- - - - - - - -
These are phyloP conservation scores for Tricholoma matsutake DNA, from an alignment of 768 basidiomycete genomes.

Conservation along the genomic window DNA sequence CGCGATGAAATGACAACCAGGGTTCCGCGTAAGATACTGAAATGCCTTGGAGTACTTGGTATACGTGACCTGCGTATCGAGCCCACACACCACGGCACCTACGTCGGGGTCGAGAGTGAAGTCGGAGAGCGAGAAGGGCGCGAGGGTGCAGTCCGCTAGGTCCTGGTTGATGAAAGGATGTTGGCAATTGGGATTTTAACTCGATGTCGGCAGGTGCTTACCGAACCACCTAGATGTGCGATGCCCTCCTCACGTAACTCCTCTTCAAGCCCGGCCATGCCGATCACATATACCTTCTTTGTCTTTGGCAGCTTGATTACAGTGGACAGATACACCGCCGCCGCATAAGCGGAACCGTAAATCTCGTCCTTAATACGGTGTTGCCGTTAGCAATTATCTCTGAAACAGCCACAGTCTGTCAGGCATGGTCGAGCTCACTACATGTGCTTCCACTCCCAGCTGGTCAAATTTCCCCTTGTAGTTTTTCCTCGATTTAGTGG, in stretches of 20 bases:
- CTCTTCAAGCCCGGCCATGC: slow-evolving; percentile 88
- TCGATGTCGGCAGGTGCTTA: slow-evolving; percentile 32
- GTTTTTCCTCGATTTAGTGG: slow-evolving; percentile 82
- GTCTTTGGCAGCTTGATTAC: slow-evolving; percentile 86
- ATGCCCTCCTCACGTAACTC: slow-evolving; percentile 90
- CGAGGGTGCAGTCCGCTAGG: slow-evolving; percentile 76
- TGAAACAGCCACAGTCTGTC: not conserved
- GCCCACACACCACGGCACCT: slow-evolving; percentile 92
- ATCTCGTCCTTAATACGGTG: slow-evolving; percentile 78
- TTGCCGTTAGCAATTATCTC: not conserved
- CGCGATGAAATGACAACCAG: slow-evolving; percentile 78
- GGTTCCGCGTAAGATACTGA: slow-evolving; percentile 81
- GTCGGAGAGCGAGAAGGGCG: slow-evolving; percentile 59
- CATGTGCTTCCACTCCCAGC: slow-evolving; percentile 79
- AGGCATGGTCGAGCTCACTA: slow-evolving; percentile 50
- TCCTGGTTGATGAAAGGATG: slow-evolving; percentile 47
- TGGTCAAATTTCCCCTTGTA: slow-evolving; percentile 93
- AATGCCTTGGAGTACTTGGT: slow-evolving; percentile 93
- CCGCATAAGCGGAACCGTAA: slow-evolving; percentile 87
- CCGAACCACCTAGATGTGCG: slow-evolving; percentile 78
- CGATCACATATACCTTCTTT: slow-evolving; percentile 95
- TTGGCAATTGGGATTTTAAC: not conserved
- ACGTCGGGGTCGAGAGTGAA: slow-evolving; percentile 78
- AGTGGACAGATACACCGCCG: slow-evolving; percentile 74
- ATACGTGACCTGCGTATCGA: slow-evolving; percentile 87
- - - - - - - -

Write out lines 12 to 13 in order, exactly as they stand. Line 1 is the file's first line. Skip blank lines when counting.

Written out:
- TTGCCGTTAGCAATTATCTC: not conserved
- CGCGATGAAATGACAACCAG: slow-evolving; percentile 78